Accidental Learning

Accidental Learning

As a panelist at a recent conference we were asked about continuous professional development CPD. I felt that some people are naturally pre-disposed to learning and will do naturally. Since the audience comprised paying consultants, interim executives and entrepreneurs their decision to attend demonstrated my point.

Speaking for myself, I am naturally curious. My decision to attend was partly in response to the flattery of being asked and mainly because it would likely be a positive experience. When the lunch turned-out to be included in the package and excellent I was already ahead on the day. Plus I observed that serving a hot and cold buffet in a lacquered bento box was very much a Lean practice as it allowed so people to move around and network with each other and eat at the same time.

Our session followed a talk by Lara Morgan, and I was briefed on how brilliant and inspiring a speaker she was (subtext: you won’t upstage her so please don’t try); who the sponsors were (dont challenge their comments, it’s not Question Time); and to keep my intro to one line (no company pitch, you’re not a sponsor).

Lara therefore came as a complete surprise. Founder of Pacific Direct, CompanyShortcuts and a whole string of entrepreneurial successes, Lara Morgan opened her talk with “I worked really hard on sales and developing customers for a time then sold a 99% share for £22m. I didn’t realise that I was unusual.” So much for the risks of upstaging her.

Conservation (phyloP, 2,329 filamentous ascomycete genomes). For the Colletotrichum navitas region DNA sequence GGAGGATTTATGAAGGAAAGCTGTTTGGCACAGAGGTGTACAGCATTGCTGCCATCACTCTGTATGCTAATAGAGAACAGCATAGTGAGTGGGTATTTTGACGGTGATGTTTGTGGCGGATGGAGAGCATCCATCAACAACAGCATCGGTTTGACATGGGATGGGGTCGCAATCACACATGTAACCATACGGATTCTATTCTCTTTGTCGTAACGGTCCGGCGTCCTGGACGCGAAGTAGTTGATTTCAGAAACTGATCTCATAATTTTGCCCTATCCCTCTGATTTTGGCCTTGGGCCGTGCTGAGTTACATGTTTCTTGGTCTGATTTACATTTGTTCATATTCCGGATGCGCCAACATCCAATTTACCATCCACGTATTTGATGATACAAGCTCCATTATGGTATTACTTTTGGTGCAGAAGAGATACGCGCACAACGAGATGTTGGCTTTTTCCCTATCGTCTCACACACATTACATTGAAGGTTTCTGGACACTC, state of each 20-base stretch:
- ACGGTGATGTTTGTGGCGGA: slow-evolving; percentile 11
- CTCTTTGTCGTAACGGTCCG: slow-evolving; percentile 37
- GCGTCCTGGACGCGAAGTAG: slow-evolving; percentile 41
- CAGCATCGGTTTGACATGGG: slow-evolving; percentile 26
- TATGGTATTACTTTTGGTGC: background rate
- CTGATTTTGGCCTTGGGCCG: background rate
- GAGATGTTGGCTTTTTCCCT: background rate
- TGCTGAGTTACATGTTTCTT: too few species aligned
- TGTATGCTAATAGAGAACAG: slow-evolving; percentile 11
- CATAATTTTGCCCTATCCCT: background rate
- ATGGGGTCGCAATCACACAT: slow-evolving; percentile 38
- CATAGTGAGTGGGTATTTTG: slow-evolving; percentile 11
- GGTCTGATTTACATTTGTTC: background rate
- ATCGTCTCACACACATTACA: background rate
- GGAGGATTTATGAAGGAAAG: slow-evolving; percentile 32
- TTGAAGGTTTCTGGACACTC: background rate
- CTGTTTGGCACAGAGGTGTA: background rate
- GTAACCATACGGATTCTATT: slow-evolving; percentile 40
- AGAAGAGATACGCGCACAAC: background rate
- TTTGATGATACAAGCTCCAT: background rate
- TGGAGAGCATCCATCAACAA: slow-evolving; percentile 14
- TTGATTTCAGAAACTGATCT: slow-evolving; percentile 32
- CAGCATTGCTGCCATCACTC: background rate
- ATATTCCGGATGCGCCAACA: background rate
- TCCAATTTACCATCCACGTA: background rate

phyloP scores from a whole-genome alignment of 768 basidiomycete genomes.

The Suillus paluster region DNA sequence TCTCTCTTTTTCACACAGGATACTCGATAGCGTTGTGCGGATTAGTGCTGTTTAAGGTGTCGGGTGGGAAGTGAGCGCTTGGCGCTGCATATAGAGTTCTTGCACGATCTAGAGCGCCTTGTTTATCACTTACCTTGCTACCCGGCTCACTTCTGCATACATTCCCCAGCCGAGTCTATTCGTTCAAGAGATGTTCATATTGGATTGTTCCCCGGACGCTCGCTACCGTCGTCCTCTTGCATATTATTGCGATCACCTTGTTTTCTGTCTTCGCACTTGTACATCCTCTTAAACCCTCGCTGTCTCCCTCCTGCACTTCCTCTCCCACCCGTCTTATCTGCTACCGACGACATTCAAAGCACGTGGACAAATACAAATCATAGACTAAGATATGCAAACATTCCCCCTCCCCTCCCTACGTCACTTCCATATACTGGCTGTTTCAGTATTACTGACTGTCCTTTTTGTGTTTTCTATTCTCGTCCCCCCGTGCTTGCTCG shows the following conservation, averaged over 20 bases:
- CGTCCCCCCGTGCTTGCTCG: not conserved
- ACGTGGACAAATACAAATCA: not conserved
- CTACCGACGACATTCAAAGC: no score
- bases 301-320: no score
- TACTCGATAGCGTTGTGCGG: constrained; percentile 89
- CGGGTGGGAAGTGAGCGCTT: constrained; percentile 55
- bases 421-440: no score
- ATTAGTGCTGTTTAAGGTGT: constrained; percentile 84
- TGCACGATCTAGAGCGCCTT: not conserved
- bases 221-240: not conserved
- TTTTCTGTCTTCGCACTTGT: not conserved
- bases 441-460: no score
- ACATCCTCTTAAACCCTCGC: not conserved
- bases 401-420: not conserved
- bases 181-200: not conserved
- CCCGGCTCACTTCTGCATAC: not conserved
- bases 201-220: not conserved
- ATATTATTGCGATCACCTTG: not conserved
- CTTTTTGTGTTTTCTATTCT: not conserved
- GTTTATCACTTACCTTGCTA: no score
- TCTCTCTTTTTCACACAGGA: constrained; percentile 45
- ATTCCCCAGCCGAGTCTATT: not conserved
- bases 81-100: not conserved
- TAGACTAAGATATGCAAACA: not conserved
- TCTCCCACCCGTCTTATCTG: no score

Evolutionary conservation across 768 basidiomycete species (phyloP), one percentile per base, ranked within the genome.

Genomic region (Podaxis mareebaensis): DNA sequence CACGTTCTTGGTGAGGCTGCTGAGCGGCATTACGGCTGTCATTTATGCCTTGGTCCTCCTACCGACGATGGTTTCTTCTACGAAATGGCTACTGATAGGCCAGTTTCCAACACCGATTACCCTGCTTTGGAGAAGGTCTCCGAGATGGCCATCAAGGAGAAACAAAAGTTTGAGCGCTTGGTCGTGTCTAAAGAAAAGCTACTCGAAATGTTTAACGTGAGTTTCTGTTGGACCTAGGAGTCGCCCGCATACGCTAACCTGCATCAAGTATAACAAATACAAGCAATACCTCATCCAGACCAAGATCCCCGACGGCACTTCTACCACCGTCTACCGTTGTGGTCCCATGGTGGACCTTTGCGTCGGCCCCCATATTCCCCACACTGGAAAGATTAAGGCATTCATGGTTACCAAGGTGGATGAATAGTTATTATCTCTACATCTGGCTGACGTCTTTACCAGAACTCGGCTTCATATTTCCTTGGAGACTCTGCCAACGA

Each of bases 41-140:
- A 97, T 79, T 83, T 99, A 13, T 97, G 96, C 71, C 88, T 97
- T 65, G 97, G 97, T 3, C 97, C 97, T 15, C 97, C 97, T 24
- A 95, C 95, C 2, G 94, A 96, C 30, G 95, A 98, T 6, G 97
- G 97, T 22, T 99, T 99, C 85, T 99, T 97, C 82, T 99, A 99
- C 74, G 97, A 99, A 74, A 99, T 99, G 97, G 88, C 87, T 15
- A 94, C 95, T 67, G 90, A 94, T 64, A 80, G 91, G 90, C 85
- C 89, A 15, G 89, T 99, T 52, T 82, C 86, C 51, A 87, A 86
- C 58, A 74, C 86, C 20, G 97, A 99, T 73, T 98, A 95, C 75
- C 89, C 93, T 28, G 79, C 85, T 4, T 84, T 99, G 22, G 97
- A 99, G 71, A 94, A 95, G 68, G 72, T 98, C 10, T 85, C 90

When the question of CPD arose and I listened to the other panelists, pitched my own view and later reflected on my responses, I realised that I had “accidentally learned” a lot from Lara’s talk. Clearly she made an impact because I had referenced her message in several of my answers. In reply to the mandatory “does the panel believe social media is important for…” question, I found Lara’s plea to “be authentic” sat very well with me. You dont have to do what “the suits” tell you, especially if it’s boring and predictable, she told us. Be different, be yourself. So I admitted I didn’t use FaceBook because I simply didn’t like it, and didn’t tweet at all (seriously off-message given the 3m x 6m live Twitter feed displayed in the venue). There was a momentary silence as I risked the briefest of dramatic pauses before delivering my denoument “I’m being authentic, just as Lara advised.” Then, in a flush of guilt at daring to break step from social media convention and be myself I meekly added “but I really like Linked-In and blogging”.

The story doesn’t end there. A couple of years ago I read Portia Tung’s excellent eBook The Dream Team Nightmare and “accidentally learned” her technique for personal review. It’s simply a daily log with 6 headings: where; activities; what went well; what went wrong; improvement actions; day rating (points out of 10). I’d read her book on a flight over to Washington, so was still in the semi-robotic state of shifting time zones, waking at 4:30am because it was nearly noon at home, and staying up until midnight to hasten the adjustment. For a couple of day writing that daily log became something to do in the early morning before breakfast. As I aclimatised I switched to doing it in the evening, and I became aware that this simple act of reflection was very powerful.

What reminded me of the daily log today is that I noticed there had been a pattern to high-scoring days. They tended to follow rising early and spending a good while under the shower. I often emerged charged with useful ideas and keen to put them straight into action. Where was I when I thought of this? Right, in the shower, thinking that I should take up writing the daily log I got from Portia.

 

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